The Yakuza series might be immensely popular in its native Japan, but outside a cult fanbase, it’s never really found its feet in the west. Yakuza 0 could well be the game that changes that, thanks to an intriguing story line and a totally bonkers world that surprises you at every turn.
The game sees you play as Yakuza regular, Kiryu (initially at least, you’ll play as another character later on), and follows his expulsion from the world of organised crime in a fictional Tokyo district in 1988. What happens next is a tale of bribery, murder, assassination and power struggles. There’s plenty of hooks in the story that will see you want to launch straight into the next chapter the moment you finish the last.
The series is notable for its diverse and eclectic side content, and 0 is no different. Follow the story rigidly and you can expect a playtime of around 25 to 30 hours, but you’ll have barely scratched the surface in terms of what the game has to offer. Explore the cities and talk to its residents, and you’ll soon find yourself immersed in the real rich and varied world of Yakuza, offering players plenty to see and do. This could be anything from moonlighting as a TV producer on a shoot, schooling weedy pop bands on how to appear tough for their fans, or even dishing out advice to a dominatrix who is failing to get her clients hot under the collar.
It’s obvious that real care has been taken to make each side mission genuinely fun, surprising, and unique. It breaks the cookie cutter model of games like Assassin’s Creed or Far Cry, which stuff games with hours of repetitious content. Yakuza 0 values the players time and makes every effort to ensure that each minute spent in the world is an enjoyable one. Fire it up for a quick session, and the hours will fly by, even if you’re just hanging out in the faithful recreation of a Sega arcade, trying to beat the classic games like Out Run, Space Harrier or Hang On.
While Yakuza 0 is an open world game, it’s markedly different from the likes of Grand Theft Auto or Watch Dogs. The two cities the game takes place in are compact, but dense, which is just as well, because there are no cars to drive. Instead, you’ll have to rely on walking to the next destination marker. While this would be frustrating in sprawling open world games, Yakuza is small enough that it doesn’t take long to get from one side of the map to the other (not accounting for the aforementioned side quests and interesting looking characters that you’re likely to get distracted by on the way).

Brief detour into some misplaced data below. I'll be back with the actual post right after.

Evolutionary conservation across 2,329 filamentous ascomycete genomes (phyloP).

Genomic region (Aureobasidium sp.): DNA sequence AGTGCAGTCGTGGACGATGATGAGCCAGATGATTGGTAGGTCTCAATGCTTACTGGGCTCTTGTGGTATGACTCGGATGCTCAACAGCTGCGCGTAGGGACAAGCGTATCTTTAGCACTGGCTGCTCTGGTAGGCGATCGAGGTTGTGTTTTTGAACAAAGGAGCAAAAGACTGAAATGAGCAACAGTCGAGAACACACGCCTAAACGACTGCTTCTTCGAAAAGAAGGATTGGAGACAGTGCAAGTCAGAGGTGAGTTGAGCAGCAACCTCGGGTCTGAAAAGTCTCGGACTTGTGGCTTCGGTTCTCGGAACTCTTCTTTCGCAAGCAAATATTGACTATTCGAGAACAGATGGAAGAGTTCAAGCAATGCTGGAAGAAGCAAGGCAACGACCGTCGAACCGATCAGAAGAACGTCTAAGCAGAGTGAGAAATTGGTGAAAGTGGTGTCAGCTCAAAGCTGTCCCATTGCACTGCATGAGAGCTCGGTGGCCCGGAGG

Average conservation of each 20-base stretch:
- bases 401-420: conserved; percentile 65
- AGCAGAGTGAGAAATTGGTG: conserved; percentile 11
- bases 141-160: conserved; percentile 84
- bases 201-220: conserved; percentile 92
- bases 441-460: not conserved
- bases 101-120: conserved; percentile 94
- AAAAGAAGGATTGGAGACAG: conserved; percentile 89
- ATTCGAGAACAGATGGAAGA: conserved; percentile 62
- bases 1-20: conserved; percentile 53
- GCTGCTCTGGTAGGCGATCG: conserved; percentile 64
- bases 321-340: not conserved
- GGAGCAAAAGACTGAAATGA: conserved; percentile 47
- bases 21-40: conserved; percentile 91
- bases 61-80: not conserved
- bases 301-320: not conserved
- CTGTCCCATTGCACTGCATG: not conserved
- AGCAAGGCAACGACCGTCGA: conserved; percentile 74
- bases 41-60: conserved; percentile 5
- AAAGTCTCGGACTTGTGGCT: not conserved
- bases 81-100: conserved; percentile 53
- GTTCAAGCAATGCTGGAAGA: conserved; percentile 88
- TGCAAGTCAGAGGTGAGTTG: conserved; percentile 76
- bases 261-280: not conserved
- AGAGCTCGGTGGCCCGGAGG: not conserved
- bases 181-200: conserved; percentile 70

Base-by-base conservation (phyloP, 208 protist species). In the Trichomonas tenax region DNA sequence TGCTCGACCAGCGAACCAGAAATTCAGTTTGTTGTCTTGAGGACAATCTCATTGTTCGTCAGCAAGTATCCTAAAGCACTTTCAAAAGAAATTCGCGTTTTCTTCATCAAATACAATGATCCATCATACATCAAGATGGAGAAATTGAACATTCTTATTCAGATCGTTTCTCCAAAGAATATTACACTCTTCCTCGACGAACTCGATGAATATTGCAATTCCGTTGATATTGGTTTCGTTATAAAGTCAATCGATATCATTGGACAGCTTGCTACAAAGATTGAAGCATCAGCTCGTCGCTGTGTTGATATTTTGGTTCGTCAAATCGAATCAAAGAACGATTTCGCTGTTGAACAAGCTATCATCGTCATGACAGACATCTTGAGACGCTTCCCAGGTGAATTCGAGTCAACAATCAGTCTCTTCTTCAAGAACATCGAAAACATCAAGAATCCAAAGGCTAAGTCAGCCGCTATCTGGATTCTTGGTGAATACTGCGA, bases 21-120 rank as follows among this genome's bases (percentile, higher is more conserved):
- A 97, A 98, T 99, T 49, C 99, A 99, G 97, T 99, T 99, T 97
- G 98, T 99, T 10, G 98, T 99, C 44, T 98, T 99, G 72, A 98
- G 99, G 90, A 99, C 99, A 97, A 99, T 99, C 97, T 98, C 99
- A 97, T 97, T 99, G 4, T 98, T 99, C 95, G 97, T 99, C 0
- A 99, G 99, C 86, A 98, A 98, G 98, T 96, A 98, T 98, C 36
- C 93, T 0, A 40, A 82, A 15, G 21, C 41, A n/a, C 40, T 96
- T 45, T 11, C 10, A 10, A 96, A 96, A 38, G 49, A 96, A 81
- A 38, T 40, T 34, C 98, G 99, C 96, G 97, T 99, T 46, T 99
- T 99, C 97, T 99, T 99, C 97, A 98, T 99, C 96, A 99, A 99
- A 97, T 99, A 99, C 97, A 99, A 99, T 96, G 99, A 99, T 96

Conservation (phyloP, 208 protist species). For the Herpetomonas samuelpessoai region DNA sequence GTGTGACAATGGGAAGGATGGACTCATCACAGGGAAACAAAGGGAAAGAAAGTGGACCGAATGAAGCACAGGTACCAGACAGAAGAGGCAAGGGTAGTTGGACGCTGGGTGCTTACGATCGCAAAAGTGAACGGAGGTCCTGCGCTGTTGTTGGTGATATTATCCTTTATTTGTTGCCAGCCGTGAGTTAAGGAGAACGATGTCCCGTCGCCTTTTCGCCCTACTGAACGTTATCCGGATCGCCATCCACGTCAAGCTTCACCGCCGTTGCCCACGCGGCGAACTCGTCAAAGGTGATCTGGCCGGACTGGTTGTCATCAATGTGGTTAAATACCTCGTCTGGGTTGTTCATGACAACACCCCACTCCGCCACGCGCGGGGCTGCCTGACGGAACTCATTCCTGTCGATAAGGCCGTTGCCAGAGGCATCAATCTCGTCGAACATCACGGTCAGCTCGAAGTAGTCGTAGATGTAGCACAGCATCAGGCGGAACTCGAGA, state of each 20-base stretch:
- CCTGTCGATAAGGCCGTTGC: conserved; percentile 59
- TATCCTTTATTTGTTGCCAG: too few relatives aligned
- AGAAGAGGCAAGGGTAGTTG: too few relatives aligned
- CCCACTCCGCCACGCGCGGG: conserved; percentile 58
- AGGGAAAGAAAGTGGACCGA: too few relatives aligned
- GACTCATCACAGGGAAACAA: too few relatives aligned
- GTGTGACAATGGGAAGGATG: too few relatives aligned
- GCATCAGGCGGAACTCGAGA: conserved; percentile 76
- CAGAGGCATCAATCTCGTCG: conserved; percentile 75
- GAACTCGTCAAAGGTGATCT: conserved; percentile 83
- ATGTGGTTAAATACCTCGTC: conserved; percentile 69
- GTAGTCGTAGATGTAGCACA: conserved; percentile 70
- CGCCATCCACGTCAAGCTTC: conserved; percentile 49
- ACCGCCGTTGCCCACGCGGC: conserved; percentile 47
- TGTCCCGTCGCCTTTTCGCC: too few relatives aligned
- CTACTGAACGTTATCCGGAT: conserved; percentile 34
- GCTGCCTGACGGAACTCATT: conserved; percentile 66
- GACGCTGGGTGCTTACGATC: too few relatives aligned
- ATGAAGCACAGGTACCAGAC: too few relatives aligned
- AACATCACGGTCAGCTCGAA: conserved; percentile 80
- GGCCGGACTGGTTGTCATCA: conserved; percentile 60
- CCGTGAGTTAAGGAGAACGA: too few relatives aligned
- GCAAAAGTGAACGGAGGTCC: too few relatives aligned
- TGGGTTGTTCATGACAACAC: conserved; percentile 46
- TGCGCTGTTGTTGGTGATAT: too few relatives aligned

The other big difference between Yakuza 0 and its open world counterparts is the distinct lack of guns. It’s biceps, not bullets, that do the talking in this game, and the fighting mechanic is surprisingly deep, offering several styles, as well as new moves that can be unlocked as you progress. Your approach can be changed on the fly, adapting your style to best fit the enemies you're fighting and your environment. It’s deeply satisfying to take on a mob of bad guys and pummel them into the ground, the sheer variation of fighting forms keeping things fresh. That’s good news because you’ll be putting a lot of people in the hospital.
Despite its name, Yakuza 0 is actually the sixth mainline Yakuza game, although in the series timeline it takes place before any of the previous titles, so it’s a perfect starting point for the uninitiated. At the same time, longtime fans haven’t been forgotten, with plenty of nods to previous titles.
If there’s one area where Yakuza 0 falls down, it’s the game's portrayal of women. It could be attributed to the setting of a red light district in Eighties Japan, but there are very few strong female characters to be found here, most serving as one-dimensional women in need or sex objects. While western games have become much more progressive and inclusive in recent years, the Japanese market has been slow to catch up. The amount of titillation in Yakuza 0 may put off some gamers.
Another gripe is the regular attacks that you’ll encounter as you go from street to street. You’re constantly reminded that you’re playing a fighting game by the endless stream of thugs, drunks, and Yakuza that want to fight. This can be frustrating when you’re simply exploring the city or enjoying a side quest and have to punch your way through waves of goons.
In spite of this, Yakuza 0 is a worthy addition to the series and one that will appeal to newcomers and converts in equal measure. The sheer amount of content stuffed into the game is to be applauded and is a refreshing change from the the lazy way other developers pad out their games with busy work. The series shows no sign of slowing down and - with Yakuza 6 penciled for a western release in 2018 - it feels like it's finally time the franchise is prised from its small cult following and shared with everyone who relishes flat out fun and escapism.
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